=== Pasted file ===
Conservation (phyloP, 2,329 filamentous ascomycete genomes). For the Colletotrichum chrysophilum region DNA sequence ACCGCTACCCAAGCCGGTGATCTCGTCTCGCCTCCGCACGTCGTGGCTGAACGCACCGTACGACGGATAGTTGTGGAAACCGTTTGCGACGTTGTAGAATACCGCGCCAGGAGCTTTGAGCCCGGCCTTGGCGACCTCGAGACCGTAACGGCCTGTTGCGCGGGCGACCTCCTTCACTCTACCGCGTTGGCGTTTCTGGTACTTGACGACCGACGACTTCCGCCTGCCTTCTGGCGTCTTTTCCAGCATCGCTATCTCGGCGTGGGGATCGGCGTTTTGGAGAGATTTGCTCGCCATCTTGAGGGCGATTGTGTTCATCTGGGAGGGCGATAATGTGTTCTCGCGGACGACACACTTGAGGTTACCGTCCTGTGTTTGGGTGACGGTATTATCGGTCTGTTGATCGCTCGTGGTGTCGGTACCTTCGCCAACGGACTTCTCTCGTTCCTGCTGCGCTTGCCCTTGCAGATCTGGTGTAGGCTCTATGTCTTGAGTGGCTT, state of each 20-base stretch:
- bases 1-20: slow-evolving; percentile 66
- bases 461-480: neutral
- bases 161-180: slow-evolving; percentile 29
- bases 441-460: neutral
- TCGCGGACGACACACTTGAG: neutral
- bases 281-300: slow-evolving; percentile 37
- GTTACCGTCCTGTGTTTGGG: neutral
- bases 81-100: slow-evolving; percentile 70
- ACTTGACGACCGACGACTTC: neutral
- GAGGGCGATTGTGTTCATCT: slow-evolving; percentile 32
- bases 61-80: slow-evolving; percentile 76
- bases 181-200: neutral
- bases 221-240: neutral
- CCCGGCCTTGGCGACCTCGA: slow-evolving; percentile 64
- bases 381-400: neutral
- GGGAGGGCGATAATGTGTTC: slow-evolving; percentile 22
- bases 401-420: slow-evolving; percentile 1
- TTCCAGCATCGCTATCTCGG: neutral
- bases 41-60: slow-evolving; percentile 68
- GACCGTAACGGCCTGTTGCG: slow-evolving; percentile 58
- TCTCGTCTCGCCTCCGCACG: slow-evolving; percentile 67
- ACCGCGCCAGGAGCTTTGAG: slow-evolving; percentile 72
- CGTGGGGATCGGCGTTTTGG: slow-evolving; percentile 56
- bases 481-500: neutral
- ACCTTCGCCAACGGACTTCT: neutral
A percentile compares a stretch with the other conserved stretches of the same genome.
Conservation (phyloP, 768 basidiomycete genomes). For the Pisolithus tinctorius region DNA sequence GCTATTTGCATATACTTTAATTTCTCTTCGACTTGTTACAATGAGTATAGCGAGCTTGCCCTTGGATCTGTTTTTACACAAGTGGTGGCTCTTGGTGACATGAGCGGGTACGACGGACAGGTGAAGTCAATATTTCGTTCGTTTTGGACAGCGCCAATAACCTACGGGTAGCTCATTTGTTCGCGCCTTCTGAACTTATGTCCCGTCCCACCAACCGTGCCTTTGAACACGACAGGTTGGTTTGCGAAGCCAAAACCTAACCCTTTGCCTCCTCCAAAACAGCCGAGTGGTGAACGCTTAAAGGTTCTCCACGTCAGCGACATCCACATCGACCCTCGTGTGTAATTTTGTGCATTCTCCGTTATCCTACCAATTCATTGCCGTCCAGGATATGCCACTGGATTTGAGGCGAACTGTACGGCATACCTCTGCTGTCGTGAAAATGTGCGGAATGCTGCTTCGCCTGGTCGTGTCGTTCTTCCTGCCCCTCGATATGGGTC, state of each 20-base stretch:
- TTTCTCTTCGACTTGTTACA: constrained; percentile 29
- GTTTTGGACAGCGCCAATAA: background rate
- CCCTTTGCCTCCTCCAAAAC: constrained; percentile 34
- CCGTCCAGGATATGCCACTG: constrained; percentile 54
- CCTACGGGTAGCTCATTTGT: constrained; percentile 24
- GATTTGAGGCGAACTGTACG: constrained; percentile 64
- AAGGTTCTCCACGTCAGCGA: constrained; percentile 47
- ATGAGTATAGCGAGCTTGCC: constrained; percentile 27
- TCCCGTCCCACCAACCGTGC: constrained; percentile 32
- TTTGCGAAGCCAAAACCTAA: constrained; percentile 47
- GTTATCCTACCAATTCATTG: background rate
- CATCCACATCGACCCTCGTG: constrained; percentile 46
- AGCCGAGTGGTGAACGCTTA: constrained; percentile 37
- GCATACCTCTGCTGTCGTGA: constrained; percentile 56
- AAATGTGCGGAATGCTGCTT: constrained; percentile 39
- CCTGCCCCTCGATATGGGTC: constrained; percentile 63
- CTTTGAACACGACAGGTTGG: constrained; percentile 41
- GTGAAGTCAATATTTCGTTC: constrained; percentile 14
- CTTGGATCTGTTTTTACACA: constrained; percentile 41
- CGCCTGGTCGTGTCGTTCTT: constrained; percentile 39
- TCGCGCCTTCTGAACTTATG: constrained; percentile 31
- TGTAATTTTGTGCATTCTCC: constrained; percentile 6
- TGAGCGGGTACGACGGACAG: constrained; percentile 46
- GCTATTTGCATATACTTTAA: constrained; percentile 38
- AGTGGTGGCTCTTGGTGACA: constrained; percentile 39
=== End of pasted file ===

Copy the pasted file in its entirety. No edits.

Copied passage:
Conservation (phyloP, 2,329 filamentous ascomycete genomes). For the Colletotrichum chrysophilum region DNA sequence ACCGCTACCCAAGCCGGTGATCTCGTCTCGCCTCCGCACGTCGTGGCTGAACGCACCGTACGACGGATAGTTGTGGAAACCGTTTGCGACGTTGTAGAATACCGCGCCAGGAGCTTTGAGCCCGGCCTTGGCGACCTCGAGACCGTAACGGCCTGTTGCGCGGGCGACCTCCTTCACTCTACCGCGTTGGCGTTTCTGGTACTTGACGACCGACGACTTCCGCCTGCCTTCTGGCGTCTTTTCCAGCATCGCTATCTCGGCGTGGGGATCGGCGTTTTGGAGAGATTTGCTCGCCATCTTGAGGGCGATTGTGTTCATCTGGGAGGGCGATAATGTGTTCTCGCGGACGACACACTTGAGGTTACCGTCCTGTGTTTGGGTGACGGTATTATCGGTCTGTTGATCGCTCGTGGTGTCGGTACCTTCGCCAACGGACTTCTCTCGTTCCTGCTGCGCTTGCCCTTGCAGATCTGGTGTAGGCTCTATGTCTTGAGTGGCTT, state of each 20-base stretch:
- bases 1-20: slow-evolving; percentile 66
- bases 461-480: neutral
- bases 161-180: slow-evolving; percentile 29
- bases 441-460: neutral
- TCGCGGACGACACACTTGAG: neutral
- bases 281-300: slow-evolving; percentile 37
- GTTACCGTCCTGTGTTTGGG: neutral
- bases 81-100: slow-evolving; percentile 70
- ACTTGACGACCGACGACTTC: neutral
- GAGGGCGATTGTGTTCATCT: slow-evolving; percentile 32
- bases 61-80: slow-evolving; percentile 76
- bases 181-200: neutral
- bases 221-240: neutral
- CCCGGCCTTGGCGACCTCGA: slow-evolving; percentile 64
- bases 381-400: neutral
- GGGAGGGCGATAATGTGTTC: slow-evolving; percentile 22
- bases 401-420: slow-evolving; percentile 1
- TTCCAGCATCGCTATCTCGG: neutral
- bases 41-60: slow-evolving; percentile 68
- GACCGTAACGGCCTGTTGCG: slow-evolving; percentile 58
- TCTCGTCTCGCCTCCGCACG: slow-evolving; percentile 67
- ACCGCGCCAGGAGCTTTGAG: slow-evolving; percentile 72
- CGTGGGGATCGGCGTTTTGG: slow-evolving; percentile 56
- bases 481-500: neutral
- ACCTTCGCCAACGGACTTCT: neutral
A percentile compares a stretch with the other conserved stretches of the same genome.
Conservation (phyloP, 768 basidiomycete genomes). For the Pisolithus tinctorius region DNA sequence GCTATTTGCATATACTTTAATTTCTCTTCGACTTGTTACAATGAGTATAGCGAGCTTGCCCTTGGATCTGTTTTTACACAAGTGGTGGCTCTTGGTGACATGAGCGGGTACGACGGACAGGTGAAGTCAATATTTCGTTCGTTTTGGACAGCGCCAATAACCTACGGGTAGCTCATTTGTTCGCGCCTTCTGAACTTATGTCCCGTCCCACCAACCGTGCCTTTGAACACGACAGGTTGGTTTGCGAAGCCAAAACCTAACCCTTTGCCTCCTCCAAAACAGCCGAGTGGTGAACGCTTAAAGGTTCTCCACGTCAGCGACATCCACATCGACCCTCGTGTGTAATTTTGTGCATTCTCCGTTATCCTACCAATTCATTGCCGTCCAGGATATGCCACTGGATTTGAGGCGAACTGTACGGCATACCTCTGCTGTCGTGAAAATGTGCGGAATGCTGCTTCGCCTGGTCGTGTCGTTCTTCCTGCCCCTCGATATGGGTC, state of each 20-base stretch:
- TTTCTCTTCGACTTGTTACA: constrained; percentile 29
- GTTTTGGACAGCGCCAATAA: background rate
- CCCTTTGCCTCCTCCAAAAC: constrained; percentile 34
- CCGTCCAGGATATGCCACTG: constrained; percentile 54
- CCTACGGGTAGCTCATTTGT: constrained; percentile 24
- GATTTGAGGCGAACTGTACG: constrained; percentile 64
- AAGGTTCTCCACGTCAGCGA: constrained; percentile 47
- ATGAGTATAGCGAGCTTGCC: constrained; percentile 27
- TCCCGTCCCACCAACCGTGC: constrained; percentile 32
- TTTGCGAAGCCAAAACCTAA: constrained; percentile 47
- GTTATCCTACCAATTCATTG: background rate
- CATCCACATCGACCCTCGTG: constrained; percentile 46
- AGCCGAGTGGTGAACGCTTA: constrained; percentile 37
- GCATACCTCTGCTGTCGTGA: constrained; percentile 56
- AAATGTGCGGAATGCTGCTT: constrained; percentile 39
- CCTGCCCCTCGATATGGGTC: constrained; percentile 63
- CTTTGAACACGACAGGTTGG: constrained; percentile 41
- GTGAAGTCAATATTTCGTTC: constrained; percentile 14
- CTTGGATCTGTTTTTACACA: constrained; percentile 41
- CGCCTGGTCGTGTCGTTCTT: constrained; percentile 39
- TCGCGCCTTCTGAACTTATG: constrained; percentile 31
- TGTAATTTTGTGCATTCTCC: constrained; percentile 6
- TGAGCGGGTACGACGGACAG: constrained; percentile 46
- GCTATTTGCATATACTTTAA: constrained; percentile 38
- AGTGGTGGCTCTTGGTGACA: constrained; percentile 39